Google+ Bookslingers Blog: In Which Miss Corene Has A Book Hangover

In Which Miss Corene Has A Book Hangover

I woke up this morning with the sort of hair that would make Molly Ringwald weep with envy.

Like this but with more air

There was a weird taste in my mouth and my eyeballs felt like they'd had a team of 1950s housewives scrubbing them with bleach throughout the night.

"What the hell did I read last night?" I wondered.

I lurched over to my desktop, dog trailing worriedly behind, and pounded on my computer with clenched fists until Goodreads appeared.

"Ah," said I. "Of course. That explains so much."

Word tequila

The book was, of course, Talking about Detective Fiction by J.D James.
On first glance, you wouldn't think that such a slim, delicately worded essay could pack a punch that would leave a full-grown adult on their back for three hours (I may have taken a nap somewhere in between). James deftly covers the history of the detective novel with in-depth chapter essays such as:

  • How is Sherlock Holmes so Awesome? 
  • Stop Ragging on Agatha Christie Please
  • People Who Don't Like Detective Novels - What is Up With Them? 
  • Why is Wallander So Sad?

(I paraphrase. Wildly)

I picked this up after a conversation with a co-worker who walked by holding an armful of Kate Ellis mysteries.

"Oh, they're nothing. Just a few mysteries," she said dismissively.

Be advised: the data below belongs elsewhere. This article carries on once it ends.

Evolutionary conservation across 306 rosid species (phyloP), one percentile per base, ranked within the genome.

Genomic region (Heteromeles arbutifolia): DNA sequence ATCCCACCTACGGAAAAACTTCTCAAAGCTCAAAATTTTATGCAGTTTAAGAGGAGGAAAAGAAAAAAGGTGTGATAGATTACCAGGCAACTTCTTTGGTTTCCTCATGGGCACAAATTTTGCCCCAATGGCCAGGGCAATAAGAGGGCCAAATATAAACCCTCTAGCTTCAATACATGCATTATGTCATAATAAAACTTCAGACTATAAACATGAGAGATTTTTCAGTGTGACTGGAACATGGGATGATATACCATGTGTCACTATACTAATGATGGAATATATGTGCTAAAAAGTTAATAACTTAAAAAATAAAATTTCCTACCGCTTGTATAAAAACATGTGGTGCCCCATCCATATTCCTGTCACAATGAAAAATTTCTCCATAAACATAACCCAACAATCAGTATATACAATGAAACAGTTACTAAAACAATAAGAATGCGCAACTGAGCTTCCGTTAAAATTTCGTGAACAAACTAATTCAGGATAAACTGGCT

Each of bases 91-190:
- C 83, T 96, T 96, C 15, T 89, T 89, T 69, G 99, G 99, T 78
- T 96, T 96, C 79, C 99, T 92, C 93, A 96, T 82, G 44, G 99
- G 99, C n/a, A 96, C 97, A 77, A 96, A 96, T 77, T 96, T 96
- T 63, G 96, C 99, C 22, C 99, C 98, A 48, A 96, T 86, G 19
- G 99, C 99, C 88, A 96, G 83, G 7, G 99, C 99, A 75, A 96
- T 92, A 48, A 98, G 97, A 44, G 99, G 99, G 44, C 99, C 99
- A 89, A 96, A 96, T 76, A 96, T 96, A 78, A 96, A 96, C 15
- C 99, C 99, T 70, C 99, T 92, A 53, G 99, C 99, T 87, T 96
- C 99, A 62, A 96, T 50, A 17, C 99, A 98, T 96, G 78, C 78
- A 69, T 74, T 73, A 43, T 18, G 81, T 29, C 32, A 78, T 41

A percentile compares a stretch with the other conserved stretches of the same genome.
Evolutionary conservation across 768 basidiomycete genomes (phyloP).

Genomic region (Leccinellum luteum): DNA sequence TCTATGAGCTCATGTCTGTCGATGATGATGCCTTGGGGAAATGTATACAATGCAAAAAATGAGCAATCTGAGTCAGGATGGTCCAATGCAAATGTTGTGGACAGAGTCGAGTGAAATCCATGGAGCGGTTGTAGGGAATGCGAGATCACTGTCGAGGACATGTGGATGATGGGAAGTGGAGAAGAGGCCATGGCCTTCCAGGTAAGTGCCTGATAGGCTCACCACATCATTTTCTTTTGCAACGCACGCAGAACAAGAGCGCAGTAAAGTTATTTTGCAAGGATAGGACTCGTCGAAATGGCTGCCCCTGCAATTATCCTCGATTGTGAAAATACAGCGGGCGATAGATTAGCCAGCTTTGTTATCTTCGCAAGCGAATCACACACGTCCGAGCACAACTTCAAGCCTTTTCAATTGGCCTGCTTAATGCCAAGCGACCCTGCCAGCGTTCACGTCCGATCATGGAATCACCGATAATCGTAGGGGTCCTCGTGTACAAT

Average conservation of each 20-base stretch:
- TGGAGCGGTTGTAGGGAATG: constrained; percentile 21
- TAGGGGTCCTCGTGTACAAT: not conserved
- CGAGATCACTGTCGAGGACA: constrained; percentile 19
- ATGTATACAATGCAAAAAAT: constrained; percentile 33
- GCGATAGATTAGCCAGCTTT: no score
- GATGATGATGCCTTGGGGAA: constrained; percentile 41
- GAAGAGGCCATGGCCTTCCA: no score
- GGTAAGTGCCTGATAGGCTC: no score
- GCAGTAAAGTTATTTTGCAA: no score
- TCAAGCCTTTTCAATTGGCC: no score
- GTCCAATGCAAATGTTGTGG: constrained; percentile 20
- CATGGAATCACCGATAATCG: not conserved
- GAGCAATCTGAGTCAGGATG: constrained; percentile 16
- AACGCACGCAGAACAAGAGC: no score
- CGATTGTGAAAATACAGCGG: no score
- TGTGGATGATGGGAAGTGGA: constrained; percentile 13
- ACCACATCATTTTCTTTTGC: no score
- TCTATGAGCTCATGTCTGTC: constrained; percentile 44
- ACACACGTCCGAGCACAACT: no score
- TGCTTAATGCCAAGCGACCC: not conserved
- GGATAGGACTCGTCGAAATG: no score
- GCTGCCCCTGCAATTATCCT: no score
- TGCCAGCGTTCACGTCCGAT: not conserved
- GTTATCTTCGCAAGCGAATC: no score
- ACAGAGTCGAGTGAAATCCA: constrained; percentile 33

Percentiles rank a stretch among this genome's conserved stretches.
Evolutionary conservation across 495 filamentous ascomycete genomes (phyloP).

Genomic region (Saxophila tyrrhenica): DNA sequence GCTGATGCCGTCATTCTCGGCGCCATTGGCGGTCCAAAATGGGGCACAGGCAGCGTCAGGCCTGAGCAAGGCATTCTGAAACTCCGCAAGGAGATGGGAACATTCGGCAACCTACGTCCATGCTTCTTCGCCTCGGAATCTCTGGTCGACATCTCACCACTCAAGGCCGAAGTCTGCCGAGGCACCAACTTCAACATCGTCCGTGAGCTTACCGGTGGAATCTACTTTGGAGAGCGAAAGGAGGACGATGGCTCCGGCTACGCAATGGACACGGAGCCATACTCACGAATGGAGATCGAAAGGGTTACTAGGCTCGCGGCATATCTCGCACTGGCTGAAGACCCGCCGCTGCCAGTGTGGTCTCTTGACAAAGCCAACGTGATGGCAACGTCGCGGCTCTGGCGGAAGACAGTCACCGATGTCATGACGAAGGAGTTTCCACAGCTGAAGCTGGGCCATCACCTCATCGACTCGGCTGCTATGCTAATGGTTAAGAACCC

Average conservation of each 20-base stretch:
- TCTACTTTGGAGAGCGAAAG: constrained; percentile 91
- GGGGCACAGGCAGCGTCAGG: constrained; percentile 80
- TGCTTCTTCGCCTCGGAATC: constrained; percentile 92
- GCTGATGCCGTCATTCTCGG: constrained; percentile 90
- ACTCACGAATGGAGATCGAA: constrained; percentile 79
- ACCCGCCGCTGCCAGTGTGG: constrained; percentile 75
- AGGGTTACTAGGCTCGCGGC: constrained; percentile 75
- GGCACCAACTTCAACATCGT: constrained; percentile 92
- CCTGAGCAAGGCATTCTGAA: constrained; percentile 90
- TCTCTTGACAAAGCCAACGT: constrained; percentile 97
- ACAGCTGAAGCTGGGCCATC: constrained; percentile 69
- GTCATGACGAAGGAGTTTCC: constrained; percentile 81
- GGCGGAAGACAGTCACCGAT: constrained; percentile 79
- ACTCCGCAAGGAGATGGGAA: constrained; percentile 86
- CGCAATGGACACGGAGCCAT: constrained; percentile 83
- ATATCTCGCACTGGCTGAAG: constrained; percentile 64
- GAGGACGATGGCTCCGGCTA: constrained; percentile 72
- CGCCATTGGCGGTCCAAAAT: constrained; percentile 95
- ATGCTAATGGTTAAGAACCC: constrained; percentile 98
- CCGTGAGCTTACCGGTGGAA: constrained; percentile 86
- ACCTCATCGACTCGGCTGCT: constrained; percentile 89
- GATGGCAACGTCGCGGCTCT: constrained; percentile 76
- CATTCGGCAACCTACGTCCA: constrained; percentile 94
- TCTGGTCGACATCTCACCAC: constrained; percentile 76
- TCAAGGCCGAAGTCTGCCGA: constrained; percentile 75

"Ohh!" I replied. "I love murder."


Raised eyebrows.

"Reading about murder. I love reading about murder. Because obviously there is no such thing as a good murder. Murder is bad. Murder is a crime that is awful. Except for that guy in Murder in the Vicarage. He was a jerk. Even if he was played by Derek Jacobi in the Geraldine McEwan television adaptation. I am not a psychopath. I have a certificate in my wallet."

Murdering him is okay. Narratively. Please don't murder Sir Derek Jacobi, CBE, National Treasure

Detective fiction is important and complex and no mystery aficionado should be ashamed of enjoying a good (literary) murder. You are in good company: W.H Auden (poet with an impressive Wikipedia page) was a detective novel addict.

P.D James is a lady who knows what she is talking about. There is so much meat in this book that you will be overwhelmed with thoughts the next time you step into the library's mystery section. If you know someone in your life who scoffs at Scarpetta, jokes about Quintin Jardine or despairs about Dalgliesh, take this book and throw it at their head.

I gonna go take a couple of aspirins, some Tolkien and read this one off.